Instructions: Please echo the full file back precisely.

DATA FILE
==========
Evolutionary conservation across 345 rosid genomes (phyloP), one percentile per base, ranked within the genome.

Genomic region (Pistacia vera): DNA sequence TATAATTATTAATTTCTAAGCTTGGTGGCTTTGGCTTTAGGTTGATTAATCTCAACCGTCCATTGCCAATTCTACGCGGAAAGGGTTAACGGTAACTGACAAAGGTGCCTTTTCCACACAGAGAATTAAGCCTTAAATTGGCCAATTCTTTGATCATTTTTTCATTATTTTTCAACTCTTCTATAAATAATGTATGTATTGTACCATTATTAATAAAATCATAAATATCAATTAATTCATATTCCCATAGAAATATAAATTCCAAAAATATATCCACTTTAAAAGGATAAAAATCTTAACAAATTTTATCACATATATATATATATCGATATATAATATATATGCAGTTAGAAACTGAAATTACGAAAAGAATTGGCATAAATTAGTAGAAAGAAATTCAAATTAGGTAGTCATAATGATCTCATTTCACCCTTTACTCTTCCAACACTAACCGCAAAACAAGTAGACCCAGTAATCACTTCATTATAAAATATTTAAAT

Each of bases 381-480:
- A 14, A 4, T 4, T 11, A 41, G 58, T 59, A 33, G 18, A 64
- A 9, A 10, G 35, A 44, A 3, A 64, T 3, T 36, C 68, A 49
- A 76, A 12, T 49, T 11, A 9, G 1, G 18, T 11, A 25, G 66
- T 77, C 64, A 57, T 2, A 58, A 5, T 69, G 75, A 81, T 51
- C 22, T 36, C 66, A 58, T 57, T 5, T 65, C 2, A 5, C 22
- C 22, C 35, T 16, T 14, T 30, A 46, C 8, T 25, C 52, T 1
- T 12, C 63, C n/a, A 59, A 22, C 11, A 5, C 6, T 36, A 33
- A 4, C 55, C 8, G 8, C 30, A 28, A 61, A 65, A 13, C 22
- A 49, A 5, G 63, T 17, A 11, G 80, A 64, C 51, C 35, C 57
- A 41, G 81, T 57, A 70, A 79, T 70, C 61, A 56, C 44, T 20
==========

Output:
Evolutionary conservation across 345 rosid genomes (phyloP), one percentile per base, ranked within the genome.

Genomic region (Pistacia vera): DNA sequence TATAATTATTAATTTCTAAGCTTGGTGGCTTTGGCTTTAGGTTGATTAATCTCAACCGTCCATTGCCAATTCTACGCGGAAAGGGTTAACGGTAACTGACAAAGGTGCCTTTTCCACACAGAGAATTAAGCCTTAAATTGGCCAATTCTTTGATCATTTTTTCATTATTTTTCAACTCTTCTATAAATAATGTATGTATTGTACCATTATTAATAAAATCATAAATATCAATTAATTCATATTCCCATAGAAATATAAATTCCAAAAATATATCCACTTTAAAAGGATAAAAATCTTAACAAATTTTATCACATATATATATATATCGATATATAATATATATGCAGTTAGAAACTGAAATTACGAAAAGAATTGGCATAAATTAGTAGAAAGAAATTCAAATTAGGTAGTCATAATGATCTCATTTCACCCTTTACTCTTCCAACACTAACCGCAAAACAAGTAGACCCAGTAATCACTTCATTATAAAATATTTAAAT

Each of bases 381-480:
- A 14, A 4, T 4, T 11, A 41, G 58, T 59, A 33, G 18, A 64
- A 9, A 10, G 35, A 44, A 3, A 64, T 3, T 36, C 68, A 49
- A 76, A 12, T 49, T 11, A 9, G 1, G 18, T 11, A 25, G 66
- T 77, C 64, A 57, T 2, A 58, A 5, T 69, G 75, A 81, T 51
- C 22, T 36, C 66, A 58, T 57, T 5, T 65, C 2, A 5, C 22
- C 22, C 35, T 16, T 14, T 30, A 46, C 8, T 25, C 52, T 1
- T 12, C 63, C n/a, A 59, A 22, C 11, A 5, C 6, T 36, A 33
- A 4, C 55, C 8, G 8, C 30, A 28, A 61, A 65, A 13, C 22
- A 49, A 5, G 63, T 17, A 11, G 80, A 64, C 51, C 35, C 57
- A 41, G 81, T 57, A 70, A 79, T 70, C 61, A 56, C 44, T 20